To Tech or Not To Tech: There Is No Question

Technology has always played a role in the classroom. Sure, things like iPads and laptops are relatively new entrants. But consider what the word “technology” means.

According to, technology is defined (among other ways) as “a manner of accomplishing a task.” So anything that helps get something done is a kind of technology.

What is a shovel but a technology for digging holes? What is a fork but a technology for getting food to your mouth? Yes, it seems a little odd to think of those objects that way— but each is a tool. What about the kinds of tools we might find in the classroom?

Take the blackboard, for example, and a piece of chalk. For centuries, instructors used them to teach students how to perform simple addition and subtraction or calculate the radius of a circle.

That being said, isn’t math a form of technology in its own right?

The point isn’t to get too philosophical here. And of course, a blackboard and stick of chalk are hardly ‘high tech.” But teachers depended on them to accomplish the task of educating their students.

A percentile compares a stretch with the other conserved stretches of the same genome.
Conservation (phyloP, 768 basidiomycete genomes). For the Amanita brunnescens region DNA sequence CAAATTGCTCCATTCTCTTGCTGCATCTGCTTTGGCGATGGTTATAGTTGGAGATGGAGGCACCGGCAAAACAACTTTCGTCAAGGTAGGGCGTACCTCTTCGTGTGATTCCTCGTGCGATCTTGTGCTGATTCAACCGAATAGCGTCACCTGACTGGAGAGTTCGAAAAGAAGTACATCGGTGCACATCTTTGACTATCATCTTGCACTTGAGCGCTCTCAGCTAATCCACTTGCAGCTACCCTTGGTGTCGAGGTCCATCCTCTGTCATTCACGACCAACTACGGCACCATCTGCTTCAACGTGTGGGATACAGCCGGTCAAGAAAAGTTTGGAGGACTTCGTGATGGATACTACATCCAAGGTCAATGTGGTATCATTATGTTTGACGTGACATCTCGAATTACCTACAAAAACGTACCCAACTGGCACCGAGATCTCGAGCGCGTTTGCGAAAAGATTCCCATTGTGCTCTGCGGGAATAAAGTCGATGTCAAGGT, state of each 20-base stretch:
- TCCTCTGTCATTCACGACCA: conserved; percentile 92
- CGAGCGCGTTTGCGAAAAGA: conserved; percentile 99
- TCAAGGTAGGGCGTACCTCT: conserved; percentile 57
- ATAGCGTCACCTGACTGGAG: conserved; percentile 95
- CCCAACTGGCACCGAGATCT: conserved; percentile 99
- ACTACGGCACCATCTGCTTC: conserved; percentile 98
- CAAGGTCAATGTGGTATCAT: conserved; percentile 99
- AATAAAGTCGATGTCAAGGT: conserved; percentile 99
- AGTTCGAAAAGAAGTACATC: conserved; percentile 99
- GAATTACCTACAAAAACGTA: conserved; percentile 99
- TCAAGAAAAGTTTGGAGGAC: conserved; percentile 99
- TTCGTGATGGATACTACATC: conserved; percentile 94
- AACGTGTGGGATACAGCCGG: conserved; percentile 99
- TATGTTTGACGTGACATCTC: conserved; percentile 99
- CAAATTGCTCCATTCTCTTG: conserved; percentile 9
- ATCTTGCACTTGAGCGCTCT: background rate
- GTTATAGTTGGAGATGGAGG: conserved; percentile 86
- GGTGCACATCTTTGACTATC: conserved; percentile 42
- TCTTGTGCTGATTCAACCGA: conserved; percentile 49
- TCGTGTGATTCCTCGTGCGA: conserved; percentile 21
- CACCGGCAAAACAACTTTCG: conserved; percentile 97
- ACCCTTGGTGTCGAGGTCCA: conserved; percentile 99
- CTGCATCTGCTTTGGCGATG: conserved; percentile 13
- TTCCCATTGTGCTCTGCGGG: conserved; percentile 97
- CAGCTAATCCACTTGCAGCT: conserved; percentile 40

Eventually, the blackboard was replaced by the whiteboard; chalk, by dry erase markers. Today, the whiteboard is moving aside for (or, depending on how you see it, being moved aside by) things like Promethean interactive whiteboard systems. Given their digital nature, they’re clearly more advanced.

So the question isn’t really whether or not technology has a role in the classroom. Whether it’s “low tech” like a slide ruler or a handheld smart device, tech has a clear role in the classroom.

What every educator should ask and seek to answer is this: Which technology will best equip me to teach and empower my students to learn?

That is the question.